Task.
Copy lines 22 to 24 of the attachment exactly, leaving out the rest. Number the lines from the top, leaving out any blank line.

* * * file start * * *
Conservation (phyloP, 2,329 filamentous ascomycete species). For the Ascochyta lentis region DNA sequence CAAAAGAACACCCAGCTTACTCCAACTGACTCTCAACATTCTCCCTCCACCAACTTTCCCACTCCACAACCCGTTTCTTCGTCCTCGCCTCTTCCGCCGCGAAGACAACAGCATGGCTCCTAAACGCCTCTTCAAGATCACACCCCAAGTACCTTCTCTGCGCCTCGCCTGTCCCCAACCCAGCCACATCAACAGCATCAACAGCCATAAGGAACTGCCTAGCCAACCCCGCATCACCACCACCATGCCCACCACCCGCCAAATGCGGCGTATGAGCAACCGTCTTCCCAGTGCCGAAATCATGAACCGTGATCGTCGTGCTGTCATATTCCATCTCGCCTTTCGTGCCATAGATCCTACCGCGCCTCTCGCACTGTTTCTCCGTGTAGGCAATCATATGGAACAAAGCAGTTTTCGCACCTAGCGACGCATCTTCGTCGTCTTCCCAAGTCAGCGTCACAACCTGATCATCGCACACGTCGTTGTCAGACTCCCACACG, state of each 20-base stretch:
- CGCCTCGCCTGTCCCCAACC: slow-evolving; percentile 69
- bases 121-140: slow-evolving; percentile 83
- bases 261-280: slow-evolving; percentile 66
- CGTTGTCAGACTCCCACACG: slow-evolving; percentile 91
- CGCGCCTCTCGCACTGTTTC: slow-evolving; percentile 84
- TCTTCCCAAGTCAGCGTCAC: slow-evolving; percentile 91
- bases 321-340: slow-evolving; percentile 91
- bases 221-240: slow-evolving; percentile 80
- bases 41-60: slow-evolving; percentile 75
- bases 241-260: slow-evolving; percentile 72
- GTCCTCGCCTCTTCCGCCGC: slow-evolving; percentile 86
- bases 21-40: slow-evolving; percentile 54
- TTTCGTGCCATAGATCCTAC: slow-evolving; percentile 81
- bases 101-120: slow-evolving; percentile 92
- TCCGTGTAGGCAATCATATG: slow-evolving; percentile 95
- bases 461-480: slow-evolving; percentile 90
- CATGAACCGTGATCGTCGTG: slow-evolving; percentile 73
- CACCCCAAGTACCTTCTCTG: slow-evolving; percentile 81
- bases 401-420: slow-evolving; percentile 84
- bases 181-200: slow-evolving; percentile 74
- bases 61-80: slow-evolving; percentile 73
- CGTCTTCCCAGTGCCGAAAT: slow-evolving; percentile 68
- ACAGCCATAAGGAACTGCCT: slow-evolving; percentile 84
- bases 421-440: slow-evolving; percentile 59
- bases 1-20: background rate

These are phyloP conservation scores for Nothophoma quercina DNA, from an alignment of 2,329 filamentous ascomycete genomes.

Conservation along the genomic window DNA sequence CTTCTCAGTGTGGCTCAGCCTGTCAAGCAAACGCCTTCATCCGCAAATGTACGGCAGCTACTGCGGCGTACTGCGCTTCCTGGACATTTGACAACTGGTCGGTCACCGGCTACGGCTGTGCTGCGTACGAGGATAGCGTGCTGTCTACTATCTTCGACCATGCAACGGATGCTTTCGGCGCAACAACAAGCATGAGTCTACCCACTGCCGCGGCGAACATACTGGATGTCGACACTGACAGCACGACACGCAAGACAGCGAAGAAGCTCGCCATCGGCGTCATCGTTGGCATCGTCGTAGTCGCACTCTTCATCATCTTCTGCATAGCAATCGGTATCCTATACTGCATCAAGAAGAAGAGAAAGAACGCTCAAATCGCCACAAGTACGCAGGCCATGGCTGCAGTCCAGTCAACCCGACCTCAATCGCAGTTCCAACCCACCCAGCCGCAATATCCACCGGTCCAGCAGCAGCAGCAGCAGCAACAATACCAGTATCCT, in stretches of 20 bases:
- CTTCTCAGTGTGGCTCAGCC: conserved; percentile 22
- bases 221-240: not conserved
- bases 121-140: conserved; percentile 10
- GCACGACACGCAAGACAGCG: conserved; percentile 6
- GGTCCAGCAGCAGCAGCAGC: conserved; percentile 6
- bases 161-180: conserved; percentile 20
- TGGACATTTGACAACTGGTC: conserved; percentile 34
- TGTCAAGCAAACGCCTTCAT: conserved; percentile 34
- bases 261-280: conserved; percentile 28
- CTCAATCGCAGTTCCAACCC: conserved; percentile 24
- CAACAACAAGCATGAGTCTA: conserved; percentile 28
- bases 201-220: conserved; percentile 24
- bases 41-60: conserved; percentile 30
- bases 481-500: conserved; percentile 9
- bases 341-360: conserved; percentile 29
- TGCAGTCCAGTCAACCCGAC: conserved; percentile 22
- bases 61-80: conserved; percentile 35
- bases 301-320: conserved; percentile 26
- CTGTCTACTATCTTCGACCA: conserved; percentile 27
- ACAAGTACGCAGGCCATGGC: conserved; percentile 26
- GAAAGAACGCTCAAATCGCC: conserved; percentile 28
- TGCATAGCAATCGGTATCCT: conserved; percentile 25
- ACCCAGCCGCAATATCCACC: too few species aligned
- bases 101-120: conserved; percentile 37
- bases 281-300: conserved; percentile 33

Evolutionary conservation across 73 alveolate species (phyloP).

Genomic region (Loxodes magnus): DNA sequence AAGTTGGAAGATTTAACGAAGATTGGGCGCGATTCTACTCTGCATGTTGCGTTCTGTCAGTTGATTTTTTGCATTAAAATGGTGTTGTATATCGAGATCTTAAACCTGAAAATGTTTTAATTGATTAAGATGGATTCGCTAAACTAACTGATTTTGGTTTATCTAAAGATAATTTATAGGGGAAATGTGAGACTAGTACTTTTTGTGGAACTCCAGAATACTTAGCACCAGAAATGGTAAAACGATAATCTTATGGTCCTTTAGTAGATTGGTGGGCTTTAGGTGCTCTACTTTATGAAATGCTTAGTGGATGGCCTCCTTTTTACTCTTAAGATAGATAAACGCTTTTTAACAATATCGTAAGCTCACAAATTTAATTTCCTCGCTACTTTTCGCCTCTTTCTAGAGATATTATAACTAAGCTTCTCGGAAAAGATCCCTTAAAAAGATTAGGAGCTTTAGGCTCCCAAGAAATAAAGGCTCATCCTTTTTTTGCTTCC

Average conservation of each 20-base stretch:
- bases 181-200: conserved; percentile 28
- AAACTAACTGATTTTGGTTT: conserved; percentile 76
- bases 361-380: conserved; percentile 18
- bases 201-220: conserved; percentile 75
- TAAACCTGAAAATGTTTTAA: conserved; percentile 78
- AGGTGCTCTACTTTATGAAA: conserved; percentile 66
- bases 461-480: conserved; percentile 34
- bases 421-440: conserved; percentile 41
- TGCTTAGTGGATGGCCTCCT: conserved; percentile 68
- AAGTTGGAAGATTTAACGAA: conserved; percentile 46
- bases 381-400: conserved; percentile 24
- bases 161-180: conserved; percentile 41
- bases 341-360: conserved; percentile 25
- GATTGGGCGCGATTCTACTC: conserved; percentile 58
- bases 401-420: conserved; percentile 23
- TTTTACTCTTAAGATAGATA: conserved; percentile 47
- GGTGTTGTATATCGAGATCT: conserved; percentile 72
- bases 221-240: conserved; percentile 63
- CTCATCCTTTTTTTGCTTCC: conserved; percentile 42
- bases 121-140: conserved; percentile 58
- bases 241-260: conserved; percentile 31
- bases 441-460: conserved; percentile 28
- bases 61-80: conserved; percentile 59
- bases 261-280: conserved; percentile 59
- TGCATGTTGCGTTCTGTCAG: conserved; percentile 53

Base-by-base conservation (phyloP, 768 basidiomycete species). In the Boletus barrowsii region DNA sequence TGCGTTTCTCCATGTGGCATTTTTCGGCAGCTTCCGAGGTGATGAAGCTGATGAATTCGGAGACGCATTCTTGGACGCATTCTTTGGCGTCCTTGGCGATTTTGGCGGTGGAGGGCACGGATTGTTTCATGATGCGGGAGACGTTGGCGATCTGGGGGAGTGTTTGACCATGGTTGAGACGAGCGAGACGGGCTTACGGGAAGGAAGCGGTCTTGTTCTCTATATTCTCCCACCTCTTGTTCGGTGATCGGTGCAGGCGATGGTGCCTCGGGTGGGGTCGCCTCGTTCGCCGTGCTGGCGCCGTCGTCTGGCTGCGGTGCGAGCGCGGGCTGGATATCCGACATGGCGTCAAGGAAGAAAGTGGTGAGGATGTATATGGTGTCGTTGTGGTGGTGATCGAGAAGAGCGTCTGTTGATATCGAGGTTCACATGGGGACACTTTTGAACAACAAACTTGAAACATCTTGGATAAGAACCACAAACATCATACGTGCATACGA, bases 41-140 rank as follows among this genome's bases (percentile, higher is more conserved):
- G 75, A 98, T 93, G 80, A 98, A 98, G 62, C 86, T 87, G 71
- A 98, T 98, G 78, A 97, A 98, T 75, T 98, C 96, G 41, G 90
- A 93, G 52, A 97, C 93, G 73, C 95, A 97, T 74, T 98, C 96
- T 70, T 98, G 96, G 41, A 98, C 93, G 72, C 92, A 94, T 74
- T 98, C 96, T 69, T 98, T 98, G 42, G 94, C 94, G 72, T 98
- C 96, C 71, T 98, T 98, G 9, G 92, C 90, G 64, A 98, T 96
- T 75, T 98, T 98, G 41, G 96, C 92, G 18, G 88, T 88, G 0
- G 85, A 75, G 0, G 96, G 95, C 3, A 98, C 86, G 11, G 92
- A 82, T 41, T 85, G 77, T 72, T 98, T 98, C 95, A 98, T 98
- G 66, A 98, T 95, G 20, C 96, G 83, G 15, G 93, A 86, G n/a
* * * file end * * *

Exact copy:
- bases 61-80: slow-evolving; percentile 73
- CGTCTTCCCAGTGCCGAAAT: slow-evolving; percentile 68
- ACAGCCATAAGGAACTGCCT: slow-evolving; percentile 84